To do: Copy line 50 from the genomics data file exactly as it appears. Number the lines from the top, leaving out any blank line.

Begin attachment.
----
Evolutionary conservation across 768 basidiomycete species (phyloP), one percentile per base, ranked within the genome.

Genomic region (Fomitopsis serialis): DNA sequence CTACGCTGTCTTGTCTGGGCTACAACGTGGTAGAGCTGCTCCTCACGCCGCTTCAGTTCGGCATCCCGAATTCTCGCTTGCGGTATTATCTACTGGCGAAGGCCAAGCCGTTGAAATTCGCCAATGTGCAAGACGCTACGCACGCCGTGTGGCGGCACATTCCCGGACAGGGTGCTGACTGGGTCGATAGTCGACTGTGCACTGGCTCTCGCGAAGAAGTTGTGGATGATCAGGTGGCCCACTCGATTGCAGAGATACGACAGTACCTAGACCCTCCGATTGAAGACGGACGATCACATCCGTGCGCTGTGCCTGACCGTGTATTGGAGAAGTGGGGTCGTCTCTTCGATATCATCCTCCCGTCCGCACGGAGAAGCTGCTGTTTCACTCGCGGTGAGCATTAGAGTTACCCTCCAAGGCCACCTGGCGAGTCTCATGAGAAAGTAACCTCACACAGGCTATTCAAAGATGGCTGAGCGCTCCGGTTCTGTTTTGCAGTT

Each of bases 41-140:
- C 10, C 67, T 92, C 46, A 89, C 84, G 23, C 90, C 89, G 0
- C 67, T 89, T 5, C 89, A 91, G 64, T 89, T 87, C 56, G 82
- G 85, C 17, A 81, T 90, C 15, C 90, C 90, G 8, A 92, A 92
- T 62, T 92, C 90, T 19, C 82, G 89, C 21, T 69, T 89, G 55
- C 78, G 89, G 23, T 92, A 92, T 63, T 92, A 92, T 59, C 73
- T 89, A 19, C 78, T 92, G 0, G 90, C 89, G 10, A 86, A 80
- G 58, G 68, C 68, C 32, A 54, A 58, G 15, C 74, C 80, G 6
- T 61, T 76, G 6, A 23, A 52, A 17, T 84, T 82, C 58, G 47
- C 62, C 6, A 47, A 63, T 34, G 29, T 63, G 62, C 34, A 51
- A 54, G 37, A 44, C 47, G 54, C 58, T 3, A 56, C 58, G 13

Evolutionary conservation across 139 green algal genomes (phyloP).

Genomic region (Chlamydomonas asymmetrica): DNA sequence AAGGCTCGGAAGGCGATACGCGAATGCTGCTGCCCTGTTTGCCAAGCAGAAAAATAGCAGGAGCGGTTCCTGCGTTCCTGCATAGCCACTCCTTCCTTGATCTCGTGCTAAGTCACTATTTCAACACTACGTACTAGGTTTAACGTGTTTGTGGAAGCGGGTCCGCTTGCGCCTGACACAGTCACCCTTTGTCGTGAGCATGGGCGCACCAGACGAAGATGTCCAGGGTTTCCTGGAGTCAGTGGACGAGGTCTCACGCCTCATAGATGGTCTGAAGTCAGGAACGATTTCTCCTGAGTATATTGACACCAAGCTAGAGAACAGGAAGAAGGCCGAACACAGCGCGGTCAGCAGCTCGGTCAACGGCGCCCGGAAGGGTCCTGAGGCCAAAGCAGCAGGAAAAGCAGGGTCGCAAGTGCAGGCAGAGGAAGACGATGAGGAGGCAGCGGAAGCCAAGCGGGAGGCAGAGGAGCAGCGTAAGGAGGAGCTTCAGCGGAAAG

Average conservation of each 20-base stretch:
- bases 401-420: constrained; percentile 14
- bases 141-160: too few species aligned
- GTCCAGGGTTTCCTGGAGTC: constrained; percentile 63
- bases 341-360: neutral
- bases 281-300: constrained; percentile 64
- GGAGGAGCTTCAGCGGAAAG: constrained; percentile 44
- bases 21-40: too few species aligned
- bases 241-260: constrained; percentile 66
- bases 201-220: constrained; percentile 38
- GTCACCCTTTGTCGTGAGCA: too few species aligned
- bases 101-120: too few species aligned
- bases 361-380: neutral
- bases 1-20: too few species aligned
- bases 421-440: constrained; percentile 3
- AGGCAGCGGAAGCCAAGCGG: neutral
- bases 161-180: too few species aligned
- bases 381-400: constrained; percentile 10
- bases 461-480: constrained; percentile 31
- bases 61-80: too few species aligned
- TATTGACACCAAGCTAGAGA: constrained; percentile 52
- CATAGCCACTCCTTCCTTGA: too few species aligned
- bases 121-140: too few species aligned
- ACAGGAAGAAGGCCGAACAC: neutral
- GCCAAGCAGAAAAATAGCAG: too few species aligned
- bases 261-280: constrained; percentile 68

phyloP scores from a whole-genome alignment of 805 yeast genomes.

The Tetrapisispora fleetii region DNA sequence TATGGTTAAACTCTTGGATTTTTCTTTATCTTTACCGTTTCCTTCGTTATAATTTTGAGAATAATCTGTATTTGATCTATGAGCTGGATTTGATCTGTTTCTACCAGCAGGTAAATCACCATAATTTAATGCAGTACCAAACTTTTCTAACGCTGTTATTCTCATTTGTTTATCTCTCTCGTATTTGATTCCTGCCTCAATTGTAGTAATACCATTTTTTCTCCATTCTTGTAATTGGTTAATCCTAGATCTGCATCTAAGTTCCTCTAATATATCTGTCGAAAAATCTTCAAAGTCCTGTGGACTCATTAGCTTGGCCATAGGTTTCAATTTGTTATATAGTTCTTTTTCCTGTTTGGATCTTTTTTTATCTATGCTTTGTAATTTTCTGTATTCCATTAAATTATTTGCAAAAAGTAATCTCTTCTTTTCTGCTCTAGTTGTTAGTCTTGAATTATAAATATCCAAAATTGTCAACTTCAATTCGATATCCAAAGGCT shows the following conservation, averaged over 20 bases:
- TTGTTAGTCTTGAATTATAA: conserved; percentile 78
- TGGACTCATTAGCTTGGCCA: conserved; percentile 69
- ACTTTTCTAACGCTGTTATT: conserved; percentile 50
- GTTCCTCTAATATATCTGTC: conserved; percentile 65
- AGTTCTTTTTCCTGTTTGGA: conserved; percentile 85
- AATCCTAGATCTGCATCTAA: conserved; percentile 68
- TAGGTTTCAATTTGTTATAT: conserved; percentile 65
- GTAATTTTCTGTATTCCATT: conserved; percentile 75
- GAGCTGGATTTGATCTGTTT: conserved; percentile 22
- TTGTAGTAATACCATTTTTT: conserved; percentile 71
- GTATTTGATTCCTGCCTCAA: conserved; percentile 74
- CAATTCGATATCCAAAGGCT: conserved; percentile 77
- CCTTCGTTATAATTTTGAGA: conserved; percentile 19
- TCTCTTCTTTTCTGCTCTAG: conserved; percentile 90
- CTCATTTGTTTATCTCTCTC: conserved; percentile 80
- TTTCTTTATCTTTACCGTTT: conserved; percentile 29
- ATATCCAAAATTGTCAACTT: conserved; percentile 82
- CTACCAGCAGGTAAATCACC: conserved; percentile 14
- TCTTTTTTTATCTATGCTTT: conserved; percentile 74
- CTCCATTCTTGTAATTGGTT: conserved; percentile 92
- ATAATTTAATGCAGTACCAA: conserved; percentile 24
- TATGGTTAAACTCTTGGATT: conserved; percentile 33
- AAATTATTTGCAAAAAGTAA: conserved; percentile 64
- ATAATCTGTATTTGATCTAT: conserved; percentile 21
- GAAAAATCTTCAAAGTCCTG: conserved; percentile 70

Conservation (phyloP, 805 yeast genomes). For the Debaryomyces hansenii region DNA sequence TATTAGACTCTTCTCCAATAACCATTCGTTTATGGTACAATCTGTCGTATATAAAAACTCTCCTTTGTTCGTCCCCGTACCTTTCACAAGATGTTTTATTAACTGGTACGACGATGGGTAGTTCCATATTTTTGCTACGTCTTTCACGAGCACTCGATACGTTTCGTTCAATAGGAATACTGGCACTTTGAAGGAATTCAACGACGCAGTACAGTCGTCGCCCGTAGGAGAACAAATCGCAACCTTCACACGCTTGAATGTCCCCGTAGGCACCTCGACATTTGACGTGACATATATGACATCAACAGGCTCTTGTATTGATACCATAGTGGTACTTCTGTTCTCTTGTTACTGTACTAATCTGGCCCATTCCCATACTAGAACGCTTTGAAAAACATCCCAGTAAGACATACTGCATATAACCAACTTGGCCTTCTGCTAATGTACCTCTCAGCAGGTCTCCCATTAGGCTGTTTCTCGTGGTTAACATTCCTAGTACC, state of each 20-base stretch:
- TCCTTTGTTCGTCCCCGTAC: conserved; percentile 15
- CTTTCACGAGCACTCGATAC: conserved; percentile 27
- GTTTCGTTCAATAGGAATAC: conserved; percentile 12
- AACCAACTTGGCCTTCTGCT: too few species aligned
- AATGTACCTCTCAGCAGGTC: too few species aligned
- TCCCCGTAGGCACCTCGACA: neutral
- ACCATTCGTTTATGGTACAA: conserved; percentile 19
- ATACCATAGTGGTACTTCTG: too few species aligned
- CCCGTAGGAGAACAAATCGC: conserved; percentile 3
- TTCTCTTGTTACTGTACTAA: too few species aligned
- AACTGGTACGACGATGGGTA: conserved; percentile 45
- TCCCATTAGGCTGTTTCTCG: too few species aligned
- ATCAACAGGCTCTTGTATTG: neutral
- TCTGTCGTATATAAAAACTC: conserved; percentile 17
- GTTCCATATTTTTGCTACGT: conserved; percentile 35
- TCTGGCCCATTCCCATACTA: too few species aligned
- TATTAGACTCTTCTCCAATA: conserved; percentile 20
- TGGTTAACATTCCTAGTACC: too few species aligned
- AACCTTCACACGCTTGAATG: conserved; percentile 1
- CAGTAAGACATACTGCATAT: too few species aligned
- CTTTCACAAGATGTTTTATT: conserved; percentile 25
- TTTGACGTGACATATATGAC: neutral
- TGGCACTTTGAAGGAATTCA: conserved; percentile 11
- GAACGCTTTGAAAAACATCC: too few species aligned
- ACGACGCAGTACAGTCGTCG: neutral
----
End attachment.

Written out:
- TAGGTTTCAATTTGTTATAT: conserved; percentile 65